Sunday, January 10, 2016
3 Thoughts on The Big Short
1. The cast - The main (i.e. ONLY) reason I wanted to see this movie is because of the cast. I will see anything with Christian Bale. ANYTHING. He's always fascinating. In this, he plays Michael Burry, a socially awkward genius with a glass eye and a penchant for heavy metal music. And like always, he's the best part of the movie. He's one of the few actors who gets completely lost in a role; I never see Christian Bale in any of his characters, and as much as I love the other actors in this movie, I can't say that about any of them. Brad Pitt is always Brad Pitt in some way. Ryan Gosling is always Ryan Gosling. Ryan has the most charismatic role, which is why several reviews cite his performance as the highlight, but the reality is, he just has the best lines. To me, the highlight, aside from Bale, is the supporting cast. Specifically, the trio of Rafe Spall, Hamish Linklater and Jeremy Strong. All are incredible.
2. The story - The part that I wasn't that excited about was the actual story. I'm really not into financial/Wall Street type stories because I don't feel like I ever truly understand what is happening; instead I usually just know when something is "good" or "bad" based on character reactions. I did enjoy the recent movie Margin Call, which had a similar theme, but I will fully admit that I didn't understand every detail. The brilliance of this story is that the filmmakers understand that the general audience probably doesn't "get it", considering that people who do this for a living don't fully "get it". So, they dumb down the financial aspects, use terminology that anyone can understand, and pause the story to explain the plot (more on this in the next section). While I fully understand how this tactic isn't for everyone, it completely worked for me. COMPLETELY. Not only did I enjoy the movie, I learned a lot about what happened during the financial crisis of 07-08. Before this movie, I could tell you that people defaulted on their loans and the big banks went into debt and the government bailed them out; which is essentially what happened, but this movie explained why it happened and how the banks should have been held responsible for their own corruption. It's always amazing to me to see so many people living above their means, not able to afford their mortgage and car payments, and I always blamed them for their own greed, but really it's the banks that are allowing this to happen. If you're giving a loan to someone who has no income and/or proven bad credit history, what do you expect to happen? It's completely fascinating. It's also fascinating that there are people who predicted this housing collapse, and no-one did anything about it. It's interesting that the author of the book (that the movie is based on) also wrote Moneyball, because that movie did a great job of explaining the politics and history behind baseball. The combination of this intelligent story and director Adam McKay (known for comedic movies), is absolutely perfect.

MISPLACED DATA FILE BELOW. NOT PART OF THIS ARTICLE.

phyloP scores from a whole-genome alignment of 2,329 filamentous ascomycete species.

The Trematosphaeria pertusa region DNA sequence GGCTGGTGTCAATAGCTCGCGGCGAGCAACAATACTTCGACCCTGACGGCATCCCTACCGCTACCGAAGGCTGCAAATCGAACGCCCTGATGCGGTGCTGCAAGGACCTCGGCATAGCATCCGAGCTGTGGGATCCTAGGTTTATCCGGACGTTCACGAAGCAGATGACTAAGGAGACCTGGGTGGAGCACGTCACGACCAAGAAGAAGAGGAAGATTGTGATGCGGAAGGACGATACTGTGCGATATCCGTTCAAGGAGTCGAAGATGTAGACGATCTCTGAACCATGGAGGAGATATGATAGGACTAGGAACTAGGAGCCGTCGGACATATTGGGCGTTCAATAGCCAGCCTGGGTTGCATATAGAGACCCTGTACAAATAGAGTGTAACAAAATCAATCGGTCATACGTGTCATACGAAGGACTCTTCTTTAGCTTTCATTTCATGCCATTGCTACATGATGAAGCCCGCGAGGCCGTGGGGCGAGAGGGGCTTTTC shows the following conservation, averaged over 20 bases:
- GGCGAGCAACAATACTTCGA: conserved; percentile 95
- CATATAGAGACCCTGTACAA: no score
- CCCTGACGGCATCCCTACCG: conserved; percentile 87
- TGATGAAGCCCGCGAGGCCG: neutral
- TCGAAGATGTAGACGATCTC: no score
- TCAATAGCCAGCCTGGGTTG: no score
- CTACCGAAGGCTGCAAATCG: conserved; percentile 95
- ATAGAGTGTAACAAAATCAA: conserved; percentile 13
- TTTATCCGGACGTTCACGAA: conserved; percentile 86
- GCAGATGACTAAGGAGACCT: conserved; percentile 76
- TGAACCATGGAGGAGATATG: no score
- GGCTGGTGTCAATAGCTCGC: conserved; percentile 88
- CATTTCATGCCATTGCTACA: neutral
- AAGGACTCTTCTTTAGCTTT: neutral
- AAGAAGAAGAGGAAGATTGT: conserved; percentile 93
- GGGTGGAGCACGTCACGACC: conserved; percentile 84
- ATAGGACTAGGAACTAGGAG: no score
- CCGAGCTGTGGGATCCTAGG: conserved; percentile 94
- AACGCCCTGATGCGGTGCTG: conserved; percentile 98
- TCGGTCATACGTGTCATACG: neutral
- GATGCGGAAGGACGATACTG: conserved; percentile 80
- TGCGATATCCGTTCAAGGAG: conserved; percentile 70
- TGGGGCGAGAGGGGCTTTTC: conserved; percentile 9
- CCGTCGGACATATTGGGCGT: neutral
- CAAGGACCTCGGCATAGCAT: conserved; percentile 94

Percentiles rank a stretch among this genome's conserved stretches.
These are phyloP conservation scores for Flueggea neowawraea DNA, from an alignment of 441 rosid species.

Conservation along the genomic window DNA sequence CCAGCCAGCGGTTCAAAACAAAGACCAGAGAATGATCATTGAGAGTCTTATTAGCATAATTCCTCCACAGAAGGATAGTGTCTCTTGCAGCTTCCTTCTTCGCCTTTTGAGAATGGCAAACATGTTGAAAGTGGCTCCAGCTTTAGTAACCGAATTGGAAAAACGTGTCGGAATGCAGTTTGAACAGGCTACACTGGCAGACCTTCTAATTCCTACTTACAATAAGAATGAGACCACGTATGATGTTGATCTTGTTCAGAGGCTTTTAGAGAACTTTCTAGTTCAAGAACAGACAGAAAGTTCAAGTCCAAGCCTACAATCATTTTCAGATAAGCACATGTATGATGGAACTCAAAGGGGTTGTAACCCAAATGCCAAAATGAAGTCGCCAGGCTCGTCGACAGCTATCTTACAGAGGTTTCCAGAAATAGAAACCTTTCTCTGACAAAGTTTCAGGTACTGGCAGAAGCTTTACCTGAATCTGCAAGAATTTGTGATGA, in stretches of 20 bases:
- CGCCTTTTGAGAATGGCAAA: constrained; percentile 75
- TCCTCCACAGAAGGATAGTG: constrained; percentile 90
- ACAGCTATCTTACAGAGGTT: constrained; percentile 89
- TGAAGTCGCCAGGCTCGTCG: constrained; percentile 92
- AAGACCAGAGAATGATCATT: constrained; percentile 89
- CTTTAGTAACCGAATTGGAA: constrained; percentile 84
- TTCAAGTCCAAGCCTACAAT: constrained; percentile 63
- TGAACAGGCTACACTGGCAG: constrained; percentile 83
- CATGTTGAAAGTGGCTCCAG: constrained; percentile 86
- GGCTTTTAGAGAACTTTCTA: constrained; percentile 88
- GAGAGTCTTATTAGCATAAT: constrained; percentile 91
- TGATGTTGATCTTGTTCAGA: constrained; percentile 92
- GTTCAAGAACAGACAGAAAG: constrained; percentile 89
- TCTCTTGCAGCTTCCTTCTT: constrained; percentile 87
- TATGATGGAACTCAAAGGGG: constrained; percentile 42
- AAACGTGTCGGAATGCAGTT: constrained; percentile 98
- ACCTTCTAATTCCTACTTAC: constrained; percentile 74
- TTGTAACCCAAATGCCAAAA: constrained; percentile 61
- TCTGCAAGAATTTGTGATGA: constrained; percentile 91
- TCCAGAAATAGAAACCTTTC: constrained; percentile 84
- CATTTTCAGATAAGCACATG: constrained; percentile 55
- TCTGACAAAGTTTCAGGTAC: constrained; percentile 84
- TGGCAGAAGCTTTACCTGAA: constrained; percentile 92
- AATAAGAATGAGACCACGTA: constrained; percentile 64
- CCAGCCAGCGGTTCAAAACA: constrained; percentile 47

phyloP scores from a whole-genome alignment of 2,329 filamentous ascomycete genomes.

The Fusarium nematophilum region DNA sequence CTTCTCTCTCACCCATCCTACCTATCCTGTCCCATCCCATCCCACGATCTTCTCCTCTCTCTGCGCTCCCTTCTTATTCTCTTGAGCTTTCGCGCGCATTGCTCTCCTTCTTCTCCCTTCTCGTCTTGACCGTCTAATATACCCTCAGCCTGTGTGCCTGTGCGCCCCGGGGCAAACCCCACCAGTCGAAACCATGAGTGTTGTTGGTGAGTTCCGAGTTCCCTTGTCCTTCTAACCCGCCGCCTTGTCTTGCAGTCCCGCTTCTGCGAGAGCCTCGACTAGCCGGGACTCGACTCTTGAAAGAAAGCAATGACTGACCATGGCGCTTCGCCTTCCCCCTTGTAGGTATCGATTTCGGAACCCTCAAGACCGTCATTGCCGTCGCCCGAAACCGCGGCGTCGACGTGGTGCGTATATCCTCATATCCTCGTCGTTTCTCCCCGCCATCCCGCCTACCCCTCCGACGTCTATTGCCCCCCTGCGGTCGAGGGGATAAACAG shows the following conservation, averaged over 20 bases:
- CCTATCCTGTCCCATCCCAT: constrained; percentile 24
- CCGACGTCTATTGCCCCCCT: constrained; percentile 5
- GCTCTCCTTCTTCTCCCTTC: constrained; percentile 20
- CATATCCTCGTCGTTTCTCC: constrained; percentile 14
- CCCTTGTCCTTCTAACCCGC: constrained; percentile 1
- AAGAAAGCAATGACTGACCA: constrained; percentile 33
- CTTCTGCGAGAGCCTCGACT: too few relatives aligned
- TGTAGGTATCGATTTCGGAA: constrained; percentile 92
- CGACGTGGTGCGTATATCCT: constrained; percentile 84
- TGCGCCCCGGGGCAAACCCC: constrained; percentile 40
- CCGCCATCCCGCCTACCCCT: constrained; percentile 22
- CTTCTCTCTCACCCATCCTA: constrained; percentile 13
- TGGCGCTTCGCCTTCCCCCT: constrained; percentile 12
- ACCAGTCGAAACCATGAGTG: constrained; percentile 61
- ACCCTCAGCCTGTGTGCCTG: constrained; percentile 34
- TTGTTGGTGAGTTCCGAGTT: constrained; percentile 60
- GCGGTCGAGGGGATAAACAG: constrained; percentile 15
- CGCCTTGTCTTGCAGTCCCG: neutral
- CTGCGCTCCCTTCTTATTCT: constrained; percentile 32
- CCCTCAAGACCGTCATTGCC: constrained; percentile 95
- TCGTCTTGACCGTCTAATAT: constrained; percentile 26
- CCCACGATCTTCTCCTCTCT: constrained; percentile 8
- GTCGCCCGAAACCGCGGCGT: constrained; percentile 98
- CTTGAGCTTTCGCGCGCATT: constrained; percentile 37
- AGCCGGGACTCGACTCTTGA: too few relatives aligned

3. The editing - As I said above, the movie uses a lot of different tactics to help the audience follow the story. First, it uses celebrity guests to explain certain situations (my favorite *spoiler* - Margot Robbie in a bubble bath). Yes, this is a little disruptive to the plot. Yes, it's a little too condescending. Yes, it still works, brilliantly. Second, it defines financial terms in the bottom left corner of the screen. Third, it uses different editing and sound techniques for the four main plots/characters. Again, yes, it's disruptive. But I would argue that this is what kept my attention for the entirety of the movie. Each part felt like a different movie, therefore avoiding any dragging plot-lines. I'm actually finding it hard to find a flaw, and trust me I've spent the last 3 days trying. It's by far my favorite movie of 2015 (and yes, I still have a lot to see).